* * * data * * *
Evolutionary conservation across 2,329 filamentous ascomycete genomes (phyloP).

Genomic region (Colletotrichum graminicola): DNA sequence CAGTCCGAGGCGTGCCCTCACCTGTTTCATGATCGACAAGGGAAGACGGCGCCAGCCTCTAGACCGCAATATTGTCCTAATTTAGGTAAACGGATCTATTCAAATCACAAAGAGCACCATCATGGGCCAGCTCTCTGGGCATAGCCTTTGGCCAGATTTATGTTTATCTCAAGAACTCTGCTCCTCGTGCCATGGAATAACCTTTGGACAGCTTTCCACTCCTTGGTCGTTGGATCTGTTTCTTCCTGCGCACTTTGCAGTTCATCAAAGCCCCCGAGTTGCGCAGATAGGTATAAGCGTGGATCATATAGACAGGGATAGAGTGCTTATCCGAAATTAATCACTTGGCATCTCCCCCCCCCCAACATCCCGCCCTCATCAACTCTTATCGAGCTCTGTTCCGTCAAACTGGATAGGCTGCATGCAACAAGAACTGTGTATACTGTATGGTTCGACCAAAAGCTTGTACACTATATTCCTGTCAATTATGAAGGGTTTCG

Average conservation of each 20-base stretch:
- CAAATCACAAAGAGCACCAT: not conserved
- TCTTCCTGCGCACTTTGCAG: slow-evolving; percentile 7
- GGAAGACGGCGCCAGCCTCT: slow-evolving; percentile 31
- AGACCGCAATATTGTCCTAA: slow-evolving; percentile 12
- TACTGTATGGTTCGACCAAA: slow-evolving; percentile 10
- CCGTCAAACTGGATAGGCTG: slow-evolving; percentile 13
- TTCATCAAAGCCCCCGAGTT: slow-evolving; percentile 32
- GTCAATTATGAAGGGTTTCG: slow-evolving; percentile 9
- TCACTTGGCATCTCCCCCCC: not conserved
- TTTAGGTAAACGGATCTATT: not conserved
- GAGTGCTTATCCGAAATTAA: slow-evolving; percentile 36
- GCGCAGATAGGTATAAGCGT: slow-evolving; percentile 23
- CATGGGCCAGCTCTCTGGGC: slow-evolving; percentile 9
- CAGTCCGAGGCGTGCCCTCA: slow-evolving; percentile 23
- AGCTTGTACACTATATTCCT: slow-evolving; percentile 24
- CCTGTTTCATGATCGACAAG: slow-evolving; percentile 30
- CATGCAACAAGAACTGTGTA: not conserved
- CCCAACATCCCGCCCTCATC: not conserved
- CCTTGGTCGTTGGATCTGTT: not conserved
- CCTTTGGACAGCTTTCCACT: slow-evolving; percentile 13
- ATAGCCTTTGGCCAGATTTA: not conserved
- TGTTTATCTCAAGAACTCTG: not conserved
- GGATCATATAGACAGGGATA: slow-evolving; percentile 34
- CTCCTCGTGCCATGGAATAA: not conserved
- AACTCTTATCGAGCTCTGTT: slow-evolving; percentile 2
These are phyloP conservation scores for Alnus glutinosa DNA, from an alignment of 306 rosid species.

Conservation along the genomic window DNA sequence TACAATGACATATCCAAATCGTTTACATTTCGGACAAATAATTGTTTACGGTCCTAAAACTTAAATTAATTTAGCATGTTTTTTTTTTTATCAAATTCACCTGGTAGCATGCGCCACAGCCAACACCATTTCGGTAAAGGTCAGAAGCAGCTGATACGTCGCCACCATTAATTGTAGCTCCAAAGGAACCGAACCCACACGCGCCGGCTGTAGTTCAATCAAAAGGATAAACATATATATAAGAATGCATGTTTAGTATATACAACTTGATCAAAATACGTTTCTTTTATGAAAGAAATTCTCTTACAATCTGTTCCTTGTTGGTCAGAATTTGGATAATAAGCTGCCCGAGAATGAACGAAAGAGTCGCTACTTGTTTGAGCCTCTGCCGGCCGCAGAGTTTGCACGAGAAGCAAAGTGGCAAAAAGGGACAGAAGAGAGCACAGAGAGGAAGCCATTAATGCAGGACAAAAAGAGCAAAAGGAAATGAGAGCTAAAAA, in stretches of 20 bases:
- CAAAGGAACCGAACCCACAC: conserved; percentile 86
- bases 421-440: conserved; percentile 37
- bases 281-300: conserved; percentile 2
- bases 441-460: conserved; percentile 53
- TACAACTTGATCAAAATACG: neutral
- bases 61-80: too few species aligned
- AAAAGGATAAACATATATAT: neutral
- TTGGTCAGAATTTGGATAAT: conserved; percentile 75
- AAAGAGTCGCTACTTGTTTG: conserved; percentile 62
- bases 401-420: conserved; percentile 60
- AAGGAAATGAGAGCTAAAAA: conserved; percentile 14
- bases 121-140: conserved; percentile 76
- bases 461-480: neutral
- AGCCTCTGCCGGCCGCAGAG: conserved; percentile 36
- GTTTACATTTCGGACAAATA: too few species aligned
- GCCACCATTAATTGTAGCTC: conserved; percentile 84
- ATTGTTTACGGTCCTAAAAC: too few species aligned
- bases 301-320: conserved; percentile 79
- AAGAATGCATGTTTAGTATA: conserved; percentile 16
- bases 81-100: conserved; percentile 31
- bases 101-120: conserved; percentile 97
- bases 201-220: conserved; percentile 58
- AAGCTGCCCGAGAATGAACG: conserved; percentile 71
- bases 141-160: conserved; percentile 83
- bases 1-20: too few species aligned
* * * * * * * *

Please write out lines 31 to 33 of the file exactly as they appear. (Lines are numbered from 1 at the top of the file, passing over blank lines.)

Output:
- CAAAGGAACCGAACCCACAC: conserved; percentile 86
- bases 421-440: conserved; percentile 37
- bases 281-300: conserved; percentile 2